char subject[]="Bonkers"

Andy Wardley abw at
Sun May 13 17:39:10 BST 2007

Andy Armstrong wrote:
> That's just a double indirection - only useful if you want to change the 
> address pointed to rather than the contents of the address. 

Ah, sorry.  Yes, I went one level of indirection the wrong way.

Daniel Barlow wrote:
 > Mind you, the meaning of "pass by value" *does* vary widely depending on
 > exactly which religion you subscribe to ...

That's maybe where I went wrong.  I mis-parsed "pass by value" as meaning
"how do I pass a reference to the value I'm using here in the caller".
But looking back, it was clear that it didn't mean that at all.  My mistake.

muppet wrote:
 >>    char *string = "this is a test",
 >>    strcpy(*string, "new string");
 > My compiler won't let me get away with that...

Ah shoot!  I'm having a really bad day :-)

I mistyped that.  The example in the code was correct:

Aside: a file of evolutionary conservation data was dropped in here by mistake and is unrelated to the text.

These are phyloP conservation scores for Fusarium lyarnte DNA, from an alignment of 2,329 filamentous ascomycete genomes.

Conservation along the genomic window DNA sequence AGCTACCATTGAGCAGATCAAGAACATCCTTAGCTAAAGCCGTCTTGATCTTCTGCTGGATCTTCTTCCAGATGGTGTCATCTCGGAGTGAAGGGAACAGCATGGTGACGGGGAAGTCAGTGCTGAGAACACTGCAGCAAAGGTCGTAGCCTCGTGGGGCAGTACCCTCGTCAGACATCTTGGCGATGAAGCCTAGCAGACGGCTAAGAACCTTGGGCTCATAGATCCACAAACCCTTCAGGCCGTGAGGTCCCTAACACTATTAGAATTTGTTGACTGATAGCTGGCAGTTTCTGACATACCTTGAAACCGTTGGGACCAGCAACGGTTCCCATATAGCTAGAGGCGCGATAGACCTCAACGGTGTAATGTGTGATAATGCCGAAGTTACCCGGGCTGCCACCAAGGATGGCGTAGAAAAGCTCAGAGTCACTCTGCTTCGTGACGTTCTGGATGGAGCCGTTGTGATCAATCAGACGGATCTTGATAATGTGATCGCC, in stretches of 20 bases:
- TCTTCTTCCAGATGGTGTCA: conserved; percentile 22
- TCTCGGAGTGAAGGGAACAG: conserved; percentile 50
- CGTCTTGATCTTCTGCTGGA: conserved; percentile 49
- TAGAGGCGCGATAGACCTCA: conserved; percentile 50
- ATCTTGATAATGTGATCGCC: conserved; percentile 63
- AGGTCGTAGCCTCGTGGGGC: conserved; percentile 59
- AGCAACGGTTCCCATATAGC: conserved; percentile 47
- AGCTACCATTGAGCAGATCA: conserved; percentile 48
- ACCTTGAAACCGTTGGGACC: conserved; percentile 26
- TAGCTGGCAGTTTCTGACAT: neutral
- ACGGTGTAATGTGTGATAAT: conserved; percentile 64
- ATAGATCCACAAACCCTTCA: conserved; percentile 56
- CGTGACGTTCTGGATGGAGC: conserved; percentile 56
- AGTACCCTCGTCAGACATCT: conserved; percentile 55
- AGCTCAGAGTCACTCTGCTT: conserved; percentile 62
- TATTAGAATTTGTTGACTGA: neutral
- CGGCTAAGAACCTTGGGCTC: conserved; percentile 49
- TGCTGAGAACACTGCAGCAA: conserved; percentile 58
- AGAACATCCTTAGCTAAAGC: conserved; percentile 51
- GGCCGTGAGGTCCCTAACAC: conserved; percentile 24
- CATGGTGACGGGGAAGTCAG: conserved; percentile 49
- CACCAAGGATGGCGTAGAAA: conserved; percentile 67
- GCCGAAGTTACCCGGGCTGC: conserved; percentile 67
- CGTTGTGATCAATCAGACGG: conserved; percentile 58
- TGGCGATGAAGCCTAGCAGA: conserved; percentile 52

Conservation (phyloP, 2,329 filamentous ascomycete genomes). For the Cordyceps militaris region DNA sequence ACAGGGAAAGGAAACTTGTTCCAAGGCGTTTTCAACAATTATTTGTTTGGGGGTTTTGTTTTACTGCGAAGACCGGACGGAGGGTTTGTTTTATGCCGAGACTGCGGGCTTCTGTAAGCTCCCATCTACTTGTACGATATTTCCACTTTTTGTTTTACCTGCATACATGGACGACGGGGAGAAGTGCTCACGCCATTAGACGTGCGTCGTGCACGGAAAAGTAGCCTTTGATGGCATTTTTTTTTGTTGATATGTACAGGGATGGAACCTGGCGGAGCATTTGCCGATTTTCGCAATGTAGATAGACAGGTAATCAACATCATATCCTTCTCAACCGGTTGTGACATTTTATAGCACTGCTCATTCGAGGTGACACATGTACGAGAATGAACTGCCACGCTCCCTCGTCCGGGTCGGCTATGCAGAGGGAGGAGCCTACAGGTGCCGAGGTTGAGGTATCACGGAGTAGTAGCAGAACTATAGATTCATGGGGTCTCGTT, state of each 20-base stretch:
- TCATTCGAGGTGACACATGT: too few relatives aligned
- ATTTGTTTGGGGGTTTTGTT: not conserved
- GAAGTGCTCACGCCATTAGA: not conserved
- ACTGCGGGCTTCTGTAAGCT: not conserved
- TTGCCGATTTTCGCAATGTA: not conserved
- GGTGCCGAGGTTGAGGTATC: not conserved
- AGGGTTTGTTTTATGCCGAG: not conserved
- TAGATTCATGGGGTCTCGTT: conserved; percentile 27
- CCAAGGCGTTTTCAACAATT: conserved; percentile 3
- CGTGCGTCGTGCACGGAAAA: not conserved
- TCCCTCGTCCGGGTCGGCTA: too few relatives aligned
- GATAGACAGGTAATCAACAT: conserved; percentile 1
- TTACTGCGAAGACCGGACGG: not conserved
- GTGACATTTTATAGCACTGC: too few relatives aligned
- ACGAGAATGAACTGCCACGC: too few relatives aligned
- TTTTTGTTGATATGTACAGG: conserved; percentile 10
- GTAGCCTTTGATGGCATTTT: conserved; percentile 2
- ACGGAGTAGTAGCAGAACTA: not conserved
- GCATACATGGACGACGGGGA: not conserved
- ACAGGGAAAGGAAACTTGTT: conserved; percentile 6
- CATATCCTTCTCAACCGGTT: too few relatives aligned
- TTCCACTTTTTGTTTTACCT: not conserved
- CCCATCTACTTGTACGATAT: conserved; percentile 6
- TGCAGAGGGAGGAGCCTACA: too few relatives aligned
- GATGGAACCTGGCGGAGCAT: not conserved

>      char *str = (char *) malloc(10);
 >      strpcy(str, "original");

 > On the other hand, i could say
 >     char string[] = "something";
 > and the compiler will allocate enough space for "something\0" on the stack,
 > copy those bytes into, and use "string" as a pointer to the first byte,

Yes, although I purposely avoided that in my original example because it
doesn't work with the double indirection.

#include "IANACP.h"

The compiler _will_ treat 'string' as a pointer to the first byte (that's the
"equivalence of arrays and pointers" that often confuses people, myself
included), _but_ that doesn't mean that char string[] is the same type as char
*string.  So when you take the address of it, &string is a pointer to an array
of char while the function was expecting char **, a pointer to a pointer to a
char.  GCC complains and the program segfaults.

Furthermore, if you were doing a realloc() kind of thing, then you would need
to use a pointer rather than an array (which can't be resized).  But that's
a moot point, because that's not what the original question was about, nor
what your answer was suggesting.  And all this is in the C FAQ which gives
much more reliable advice on C than me:

 > These issues are all why we like perl so much.


By the way, I've totally lost track of how the thread started with Perl jobs
and ended up here.  Is this an interview question?  Did I get the job?


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